In my last post I talked about why it’s important to have a solid strategic plan for every donor. Today, I’m going to help you understand the essentials of a putting that plan together. Here are the steps I suggest you should take when writing a strategic plan:
Understand the big picture—before coming up with a plan for each of your donors, you have to know what your goals are. For every donor you need to go through an arduous exercise of evaluating your actions for the year before and what the results were. Sometimes I see development folks just put a goal up because that’s “what the boss wants.” Or “that’s what the overall percentage goal is so I’m just going to raise that across the board with my donors.” Yikes! That doesn’t make any sense. Every goal attached to an individual donor should have a “story.” That story includes, what they gave last year, their current financial situation, how they feel about your organization, what your relationship is like with them, etc. It’s not just assigning a dollar figure based on a previous dollar figure.
There has to be balance to your plan—if you review your yearly strategic plan for your donor, you have to understand there is a delicate balance of the TYPE and the TIMING of your communications. Here is a chart we have shown before, but this gives you a good overall idea on how Richard and I think about the flow of communication throughout the year.
As you can see, over the course of the year there is an ongoing cycle of communication that includes asking, thanking and sending YMAD (YOU MADE A DIFFERENCE) touches, along with personal notes.
Cash-flowing your goals–this is simply making a highly educated guess about when to expect the revenue from each donor. For example, your goal for one of your donors might be $50,000 – $25,000 in March and $25,000 in December. This is important to do as it 1) helps you design your plan, 2) allows you and senior management to consider when to expect revenue, and 3) holds you accountable with a monthly revenue goal. Believe me, you want this. It helps keep you focused.
Start building your plan—now that you have a revenue goal for each donor and you have it cash-flowed by month, you’re ready to create the strategic plan. To put it simply, the strategic plan is the answer for how you are going to make your goals. Remember, following the communication cycle is key here. And knowing what is happening with your organization during the course of the year is critical. What are the events that your organization is sponsoring? What volunteer opportunities are there? What kind of mailings is the direct-response program doing? These are all important things to potentially use in your plan.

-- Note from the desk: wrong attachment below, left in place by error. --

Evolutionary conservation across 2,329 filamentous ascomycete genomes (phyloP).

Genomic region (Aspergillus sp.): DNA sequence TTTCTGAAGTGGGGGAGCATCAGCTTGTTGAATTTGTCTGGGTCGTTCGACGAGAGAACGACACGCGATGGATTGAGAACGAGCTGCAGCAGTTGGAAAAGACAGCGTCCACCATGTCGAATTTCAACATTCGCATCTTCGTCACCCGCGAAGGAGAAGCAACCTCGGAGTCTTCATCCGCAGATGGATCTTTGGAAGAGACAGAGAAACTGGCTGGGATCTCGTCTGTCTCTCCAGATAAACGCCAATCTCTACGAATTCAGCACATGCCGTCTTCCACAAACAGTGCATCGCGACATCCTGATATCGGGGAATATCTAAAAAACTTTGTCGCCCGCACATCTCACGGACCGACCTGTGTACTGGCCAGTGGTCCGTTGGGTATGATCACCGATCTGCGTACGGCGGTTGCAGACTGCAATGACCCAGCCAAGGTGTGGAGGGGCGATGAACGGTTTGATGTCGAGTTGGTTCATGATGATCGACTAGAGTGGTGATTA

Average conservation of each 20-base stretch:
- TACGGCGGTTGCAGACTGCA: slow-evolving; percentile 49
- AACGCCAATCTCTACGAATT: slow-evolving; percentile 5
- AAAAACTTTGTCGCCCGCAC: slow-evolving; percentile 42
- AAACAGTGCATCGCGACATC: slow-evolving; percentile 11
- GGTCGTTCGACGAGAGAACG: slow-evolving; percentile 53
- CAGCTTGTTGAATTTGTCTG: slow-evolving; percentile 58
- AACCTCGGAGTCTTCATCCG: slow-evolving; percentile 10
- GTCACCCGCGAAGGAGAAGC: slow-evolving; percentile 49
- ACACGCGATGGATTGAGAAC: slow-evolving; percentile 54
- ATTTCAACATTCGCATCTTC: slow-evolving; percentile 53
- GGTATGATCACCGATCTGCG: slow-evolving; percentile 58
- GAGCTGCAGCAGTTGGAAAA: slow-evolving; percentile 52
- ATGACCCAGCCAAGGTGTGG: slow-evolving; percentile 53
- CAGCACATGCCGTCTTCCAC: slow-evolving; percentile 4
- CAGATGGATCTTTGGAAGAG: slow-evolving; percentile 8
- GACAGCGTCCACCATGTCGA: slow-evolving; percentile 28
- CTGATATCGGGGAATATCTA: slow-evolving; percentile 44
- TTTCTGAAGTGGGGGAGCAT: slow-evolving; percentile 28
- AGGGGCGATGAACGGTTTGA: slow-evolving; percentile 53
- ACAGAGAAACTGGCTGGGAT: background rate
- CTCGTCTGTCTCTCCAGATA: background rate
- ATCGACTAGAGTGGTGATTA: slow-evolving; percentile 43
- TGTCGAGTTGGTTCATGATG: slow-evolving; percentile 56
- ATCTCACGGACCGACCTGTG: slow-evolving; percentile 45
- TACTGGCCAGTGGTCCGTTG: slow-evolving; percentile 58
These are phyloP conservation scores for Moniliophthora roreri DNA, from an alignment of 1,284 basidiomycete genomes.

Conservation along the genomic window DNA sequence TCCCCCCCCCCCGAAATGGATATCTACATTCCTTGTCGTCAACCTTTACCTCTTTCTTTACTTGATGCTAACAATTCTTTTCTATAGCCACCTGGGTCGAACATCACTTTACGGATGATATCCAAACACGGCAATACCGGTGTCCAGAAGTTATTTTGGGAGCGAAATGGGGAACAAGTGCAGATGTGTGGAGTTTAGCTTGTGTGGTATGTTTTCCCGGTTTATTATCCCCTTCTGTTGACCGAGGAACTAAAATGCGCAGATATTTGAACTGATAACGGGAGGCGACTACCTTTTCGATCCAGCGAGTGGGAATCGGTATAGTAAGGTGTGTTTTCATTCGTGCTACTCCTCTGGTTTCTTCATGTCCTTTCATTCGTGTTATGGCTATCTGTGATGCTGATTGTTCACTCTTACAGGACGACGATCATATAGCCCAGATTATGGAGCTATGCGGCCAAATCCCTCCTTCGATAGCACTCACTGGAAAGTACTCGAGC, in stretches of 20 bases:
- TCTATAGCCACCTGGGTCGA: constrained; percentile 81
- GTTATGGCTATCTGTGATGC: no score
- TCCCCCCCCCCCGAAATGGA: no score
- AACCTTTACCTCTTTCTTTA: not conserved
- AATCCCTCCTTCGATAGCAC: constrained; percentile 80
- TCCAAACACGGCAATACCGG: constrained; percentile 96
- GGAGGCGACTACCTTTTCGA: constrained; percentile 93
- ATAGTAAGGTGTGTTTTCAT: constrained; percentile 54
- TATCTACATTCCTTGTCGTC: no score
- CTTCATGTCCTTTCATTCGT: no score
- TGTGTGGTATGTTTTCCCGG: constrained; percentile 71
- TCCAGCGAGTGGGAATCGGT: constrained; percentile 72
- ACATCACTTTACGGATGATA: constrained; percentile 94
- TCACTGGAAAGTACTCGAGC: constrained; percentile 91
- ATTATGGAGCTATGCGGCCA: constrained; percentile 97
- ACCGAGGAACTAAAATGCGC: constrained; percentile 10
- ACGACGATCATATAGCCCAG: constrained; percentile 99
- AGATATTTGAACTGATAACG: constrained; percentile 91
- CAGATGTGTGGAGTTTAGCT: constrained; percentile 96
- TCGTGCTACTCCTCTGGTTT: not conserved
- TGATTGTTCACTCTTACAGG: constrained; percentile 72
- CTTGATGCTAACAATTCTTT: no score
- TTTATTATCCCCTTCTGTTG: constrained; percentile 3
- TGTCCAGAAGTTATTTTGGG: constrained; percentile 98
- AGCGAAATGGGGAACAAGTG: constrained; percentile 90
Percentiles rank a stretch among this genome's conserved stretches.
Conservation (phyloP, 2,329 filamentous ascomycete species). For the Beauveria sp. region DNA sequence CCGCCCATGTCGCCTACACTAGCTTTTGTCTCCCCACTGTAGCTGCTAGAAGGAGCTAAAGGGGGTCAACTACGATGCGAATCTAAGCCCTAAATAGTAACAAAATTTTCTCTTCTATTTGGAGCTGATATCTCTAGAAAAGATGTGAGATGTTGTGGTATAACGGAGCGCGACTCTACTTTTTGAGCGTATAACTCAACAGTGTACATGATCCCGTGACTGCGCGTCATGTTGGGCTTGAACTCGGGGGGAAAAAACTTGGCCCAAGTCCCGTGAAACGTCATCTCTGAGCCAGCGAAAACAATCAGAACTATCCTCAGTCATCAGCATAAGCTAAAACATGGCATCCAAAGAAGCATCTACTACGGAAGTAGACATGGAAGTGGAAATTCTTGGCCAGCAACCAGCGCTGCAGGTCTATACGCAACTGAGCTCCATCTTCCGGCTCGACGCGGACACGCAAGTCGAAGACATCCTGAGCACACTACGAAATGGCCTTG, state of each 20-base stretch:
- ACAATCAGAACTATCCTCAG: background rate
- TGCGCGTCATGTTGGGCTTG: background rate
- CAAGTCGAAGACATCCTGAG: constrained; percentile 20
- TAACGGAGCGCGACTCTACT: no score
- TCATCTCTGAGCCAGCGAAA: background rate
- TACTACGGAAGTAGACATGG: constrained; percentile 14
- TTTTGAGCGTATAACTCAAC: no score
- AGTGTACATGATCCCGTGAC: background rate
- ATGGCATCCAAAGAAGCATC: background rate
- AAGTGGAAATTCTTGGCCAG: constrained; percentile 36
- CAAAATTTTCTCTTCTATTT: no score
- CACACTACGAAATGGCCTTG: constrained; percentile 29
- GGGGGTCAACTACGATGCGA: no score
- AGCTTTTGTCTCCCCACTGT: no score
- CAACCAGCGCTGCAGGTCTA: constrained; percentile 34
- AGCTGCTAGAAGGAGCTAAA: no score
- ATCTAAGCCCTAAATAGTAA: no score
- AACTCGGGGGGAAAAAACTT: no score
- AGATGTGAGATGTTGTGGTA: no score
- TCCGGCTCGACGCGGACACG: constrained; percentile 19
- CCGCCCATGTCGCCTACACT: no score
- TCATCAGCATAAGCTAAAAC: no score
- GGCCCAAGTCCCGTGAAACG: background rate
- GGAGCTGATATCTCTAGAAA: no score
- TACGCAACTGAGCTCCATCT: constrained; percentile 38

Know your donor—Richard and I have talked a ton on this. But, knowing your donor, their passions, the type of person they are, how they like to be communicated with drives your strategy. So, if you know your donor is interested in helping children in Haiti, you’re not going to send them an article on elder care in Honduras. See what I mean? The donor wants to be “known.” Keep this in mind as you plan.
A good mix—this sort of ties in with balance of communications, but is really about a combination of “asks,” personal touches, direct “you made a difference” touches and more mass organizational pieces. What I really mean is, while you have an individual plan for everyone, not everything you use to communicate is personal to that specific donor. For instance, you might have a high-end direct-mail piece you send to everyone, or a newsletter, or even an invite to your annual gala. But, you’ll also mix in personal touches that are specific to the donor, like birthday and other important dates, or articles on areas they are interested in. Note: There should be at least one touch per month per donor as part of your plan.
The actual plan—the actual physical plan can take many forms. You may have sophisticated software that allows you to build a plan that is connected to your calendar. But, you don’t need it. Quite simply, you can create an Excel spreadsheet with all of your donors running down the left side of the worksheet and the months spread out on the right. Here’s an example:
You see, this is quite simple to do. Now, if you really want to impress your colleagues, once you complete your plan for each donor in Excel, take the document to a copy store and have them blow it up into poster size and hang it up on your wall. Not only does it look impressive, but also it’s a constant reminder on what you have to accomplish that day. When it’s looking at you everyday you can’t get lost.
Creating a strategic plan for each of your donors is essential to keeping you focused, disciplined and accountable…it will also help you reach your goals! We would love to hear from you on how you do your planning.